THE FALL a film by JONATHAN GLAZER. 2019. UK. 7 min. In the depths of a forest, one man falls victim to a frenzied mob.


In anticipation of the premiere of Jonathan Glazer’s The Zone of Interest — a period drama set in Nazi Germany at this year’s Cannes Film Festival, we’re thrilled to present his surreal short about mob mentality The Fall. Despite his fitful filmography, Glazer has proven himself as one of the most intriguing and innovative filmmakers working today, with a trifecta of spellbinding features — Sexy Beast, Birth, Under the Skin — and a series of provocative short-form works.


Since the release of Under the Skin in 2013, a rumination on loneliness starring Scarlett Johansson as a seductive Scottish alien, Glazer has extemporaneously released two short films about the horrors of group-thinking. The first of these, The Fall, envisions a frenzied crowd and their decision to lynch a community outlier by throwing him down a well of seemingly infinite depth. In counterpoint to Oscar-nominated composer Mica Levi’s pounding score, the crowd operates in silence and disguises themselves behind masks featuring exaggerated grimaces, a nod to both Spanish painter Francisco Goya’s macabre prints about life during wartime and a photo of Eric Trump and Donald Trump Jr smiling as they pose with a dead leopard in their arms.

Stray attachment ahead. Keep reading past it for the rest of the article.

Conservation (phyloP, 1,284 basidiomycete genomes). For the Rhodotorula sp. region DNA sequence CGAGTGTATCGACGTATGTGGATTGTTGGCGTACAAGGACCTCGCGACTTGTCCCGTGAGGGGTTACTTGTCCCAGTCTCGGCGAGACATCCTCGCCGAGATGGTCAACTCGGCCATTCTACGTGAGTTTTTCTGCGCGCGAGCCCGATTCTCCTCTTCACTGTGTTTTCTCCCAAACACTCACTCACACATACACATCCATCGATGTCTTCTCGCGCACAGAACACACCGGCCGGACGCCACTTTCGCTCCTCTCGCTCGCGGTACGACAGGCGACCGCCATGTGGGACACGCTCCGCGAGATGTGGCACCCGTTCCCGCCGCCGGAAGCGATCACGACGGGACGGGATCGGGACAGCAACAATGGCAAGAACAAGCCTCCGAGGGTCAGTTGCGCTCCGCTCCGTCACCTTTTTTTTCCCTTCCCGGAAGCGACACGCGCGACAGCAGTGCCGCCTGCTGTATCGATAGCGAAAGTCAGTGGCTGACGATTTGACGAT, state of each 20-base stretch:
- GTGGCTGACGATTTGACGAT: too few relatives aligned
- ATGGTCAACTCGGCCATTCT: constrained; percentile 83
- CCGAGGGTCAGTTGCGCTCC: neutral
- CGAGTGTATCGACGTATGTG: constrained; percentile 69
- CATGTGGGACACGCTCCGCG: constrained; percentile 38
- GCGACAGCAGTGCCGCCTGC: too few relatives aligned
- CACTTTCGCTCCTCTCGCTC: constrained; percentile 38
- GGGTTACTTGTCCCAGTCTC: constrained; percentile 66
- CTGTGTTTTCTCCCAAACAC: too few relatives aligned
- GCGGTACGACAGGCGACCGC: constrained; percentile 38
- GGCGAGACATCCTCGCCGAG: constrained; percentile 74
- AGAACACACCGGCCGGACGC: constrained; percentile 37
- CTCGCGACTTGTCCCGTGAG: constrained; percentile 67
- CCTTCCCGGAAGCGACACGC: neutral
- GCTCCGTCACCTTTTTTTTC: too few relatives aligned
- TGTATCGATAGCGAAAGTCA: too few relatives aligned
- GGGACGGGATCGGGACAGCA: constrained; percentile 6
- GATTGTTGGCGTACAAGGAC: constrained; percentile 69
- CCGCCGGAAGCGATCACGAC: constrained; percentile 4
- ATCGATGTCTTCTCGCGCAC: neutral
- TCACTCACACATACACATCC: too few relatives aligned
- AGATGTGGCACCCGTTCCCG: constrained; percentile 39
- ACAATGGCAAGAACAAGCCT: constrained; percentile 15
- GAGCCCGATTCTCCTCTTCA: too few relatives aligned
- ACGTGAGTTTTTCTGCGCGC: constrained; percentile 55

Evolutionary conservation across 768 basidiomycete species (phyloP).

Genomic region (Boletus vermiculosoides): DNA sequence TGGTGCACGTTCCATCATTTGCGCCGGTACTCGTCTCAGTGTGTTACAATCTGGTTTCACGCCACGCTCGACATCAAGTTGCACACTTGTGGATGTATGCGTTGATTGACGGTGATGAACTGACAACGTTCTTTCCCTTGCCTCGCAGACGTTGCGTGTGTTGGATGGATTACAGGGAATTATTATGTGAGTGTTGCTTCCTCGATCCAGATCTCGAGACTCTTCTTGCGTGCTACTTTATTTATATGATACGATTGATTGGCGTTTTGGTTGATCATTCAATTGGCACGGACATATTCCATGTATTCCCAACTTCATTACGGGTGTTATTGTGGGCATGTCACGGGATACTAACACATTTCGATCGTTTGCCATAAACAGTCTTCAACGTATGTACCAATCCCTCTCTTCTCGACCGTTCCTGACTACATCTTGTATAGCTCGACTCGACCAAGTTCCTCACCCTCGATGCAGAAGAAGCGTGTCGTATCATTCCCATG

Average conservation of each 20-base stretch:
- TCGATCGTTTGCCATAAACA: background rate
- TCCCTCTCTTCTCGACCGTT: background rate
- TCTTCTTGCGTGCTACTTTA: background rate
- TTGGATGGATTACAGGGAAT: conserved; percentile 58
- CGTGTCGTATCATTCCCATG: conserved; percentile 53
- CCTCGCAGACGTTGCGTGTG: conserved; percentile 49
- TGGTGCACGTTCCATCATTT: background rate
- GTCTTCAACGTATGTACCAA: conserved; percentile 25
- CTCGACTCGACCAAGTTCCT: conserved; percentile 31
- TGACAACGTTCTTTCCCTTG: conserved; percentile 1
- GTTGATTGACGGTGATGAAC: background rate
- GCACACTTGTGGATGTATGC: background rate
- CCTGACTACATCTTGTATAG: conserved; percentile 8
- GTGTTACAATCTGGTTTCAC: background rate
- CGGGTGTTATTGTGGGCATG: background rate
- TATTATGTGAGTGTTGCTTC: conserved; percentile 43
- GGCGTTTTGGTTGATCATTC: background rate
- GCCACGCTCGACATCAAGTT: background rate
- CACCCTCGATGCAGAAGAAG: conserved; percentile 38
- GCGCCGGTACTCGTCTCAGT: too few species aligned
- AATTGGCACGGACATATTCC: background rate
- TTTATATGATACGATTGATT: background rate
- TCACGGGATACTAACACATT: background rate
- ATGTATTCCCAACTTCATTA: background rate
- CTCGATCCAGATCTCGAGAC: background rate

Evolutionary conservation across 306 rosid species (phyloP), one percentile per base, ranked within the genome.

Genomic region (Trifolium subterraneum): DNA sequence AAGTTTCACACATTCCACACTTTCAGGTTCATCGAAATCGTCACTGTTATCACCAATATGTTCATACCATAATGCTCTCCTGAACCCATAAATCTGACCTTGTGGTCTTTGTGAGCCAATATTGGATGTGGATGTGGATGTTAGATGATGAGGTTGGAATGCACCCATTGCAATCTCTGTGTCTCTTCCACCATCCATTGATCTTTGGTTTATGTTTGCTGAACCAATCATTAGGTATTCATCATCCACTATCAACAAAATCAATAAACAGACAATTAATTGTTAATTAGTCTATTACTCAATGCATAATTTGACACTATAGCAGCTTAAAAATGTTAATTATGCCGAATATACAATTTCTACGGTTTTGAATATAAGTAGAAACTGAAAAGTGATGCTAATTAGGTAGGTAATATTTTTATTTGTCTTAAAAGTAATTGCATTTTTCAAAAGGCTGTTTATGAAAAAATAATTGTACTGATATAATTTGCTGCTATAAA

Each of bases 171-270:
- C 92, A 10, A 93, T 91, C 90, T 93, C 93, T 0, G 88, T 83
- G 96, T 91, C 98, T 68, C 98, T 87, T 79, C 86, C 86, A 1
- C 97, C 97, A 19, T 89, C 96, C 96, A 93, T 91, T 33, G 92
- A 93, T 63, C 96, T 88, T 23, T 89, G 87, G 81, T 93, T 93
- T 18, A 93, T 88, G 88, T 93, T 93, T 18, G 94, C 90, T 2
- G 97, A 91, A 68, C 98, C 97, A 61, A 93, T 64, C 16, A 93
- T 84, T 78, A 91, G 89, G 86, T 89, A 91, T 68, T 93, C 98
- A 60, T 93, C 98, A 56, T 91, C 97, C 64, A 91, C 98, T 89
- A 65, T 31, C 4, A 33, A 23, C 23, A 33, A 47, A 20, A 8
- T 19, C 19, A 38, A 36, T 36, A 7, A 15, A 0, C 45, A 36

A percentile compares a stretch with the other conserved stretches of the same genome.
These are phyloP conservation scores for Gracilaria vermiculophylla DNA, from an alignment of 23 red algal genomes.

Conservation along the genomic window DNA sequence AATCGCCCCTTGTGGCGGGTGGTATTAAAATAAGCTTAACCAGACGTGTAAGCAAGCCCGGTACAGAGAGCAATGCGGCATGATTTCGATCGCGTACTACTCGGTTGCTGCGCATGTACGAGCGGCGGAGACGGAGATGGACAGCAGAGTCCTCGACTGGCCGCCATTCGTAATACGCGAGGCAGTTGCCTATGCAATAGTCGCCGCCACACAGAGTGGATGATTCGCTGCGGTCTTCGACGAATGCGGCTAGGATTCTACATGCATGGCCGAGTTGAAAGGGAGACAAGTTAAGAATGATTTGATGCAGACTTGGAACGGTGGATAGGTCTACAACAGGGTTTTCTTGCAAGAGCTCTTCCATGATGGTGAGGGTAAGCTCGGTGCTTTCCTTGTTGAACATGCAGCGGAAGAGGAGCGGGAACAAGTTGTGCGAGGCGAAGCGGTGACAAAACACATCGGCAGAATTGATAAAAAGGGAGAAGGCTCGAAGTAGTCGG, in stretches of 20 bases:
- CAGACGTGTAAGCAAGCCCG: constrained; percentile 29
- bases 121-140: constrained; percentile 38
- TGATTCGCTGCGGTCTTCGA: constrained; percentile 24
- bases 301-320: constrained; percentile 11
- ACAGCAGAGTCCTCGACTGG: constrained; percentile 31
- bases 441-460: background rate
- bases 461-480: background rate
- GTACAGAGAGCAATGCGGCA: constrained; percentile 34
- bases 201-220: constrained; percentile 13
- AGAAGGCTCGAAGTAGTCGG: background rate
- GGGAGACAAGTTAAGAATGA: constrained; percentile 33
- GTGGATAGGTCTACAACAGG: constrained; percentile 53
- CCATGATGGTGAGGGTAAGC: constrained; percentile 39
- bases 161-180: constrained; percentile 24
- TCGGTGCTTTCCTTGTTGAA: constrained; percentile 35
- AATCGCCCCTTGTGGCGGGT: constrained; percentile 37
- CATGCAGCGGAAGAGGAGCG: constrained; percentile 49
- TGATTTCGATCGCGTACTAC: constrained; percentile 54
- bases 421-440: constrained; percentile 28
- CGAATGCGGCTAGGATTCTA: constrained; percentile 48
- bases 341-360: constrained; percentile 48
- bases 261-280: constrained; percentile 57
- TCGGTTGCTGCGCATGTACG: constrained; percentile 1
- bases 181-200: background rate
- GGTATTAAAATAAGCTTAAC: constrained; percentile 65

“I think fear is ever-present. And that drives people to irrational behaviour. A mob encourages an abdication of personal responsibility. The rise of National Socialism in Germany for instance was like a fever that took hold of people. We can see that happening again.” JONATHAN GLAZER


Glazer has long concerned himself with the status of the outcast, whether it be in the form of self-retired safe-crackers, widowing wives, or literal aliens. It is only up until recently that he’s shifted his attention to those intent on ostracizing them. The Fall can be taken as a sign of things to come for his upcoming film about complicity during the Holocaust, as Glazer has become involved in a process of questioning how ordinary people can “stand by,” or become “complicit,” in the exclusion of the few by the many.


Born in London, UK in 1965, Glazer has become a constant source of curiosity and excitement for modern audiences. After directing a series of game-changing music videos for the likes of Radiohead and Jamiroquai, Glazer took to the director’s chair with 2000’s Sexy Beast, an unconventional take on the heist genre that privileges philosophy over action. His follow-up, Birth, a meditation on marriage starring Nicole Kidman has developed a cult following over the years, and 2013’s Under the Skin was recognized as a “landmark in filmmaking,” nominated as the fourth greatest film of the twenty-first century by The Guardian. His first film in almost-a-decade is set to premiere In Competition at this year’s prestigious Cannes Film Festival.


Text written by Nicolas Pedrero-Setzer. Special thanks to Jonathan Glazer, Bugs Hartely, Salaud Morisset & A24.

Credits for
James Adams, Stuart Anderson, Mickinley Bex, Susanne Brown & Lee Byford
written by
Jonathan Glazer
produced by
Bugs Hartley & Ash Lockmun
executive produced by
Simon Cooper, Rose Garnett, Medb Riordan & Jim Wilson
Tom Debenham
Paul Watts
Mica Levi
Simon Carroll
production design
Chris Oddy
costume design
Kate Forbes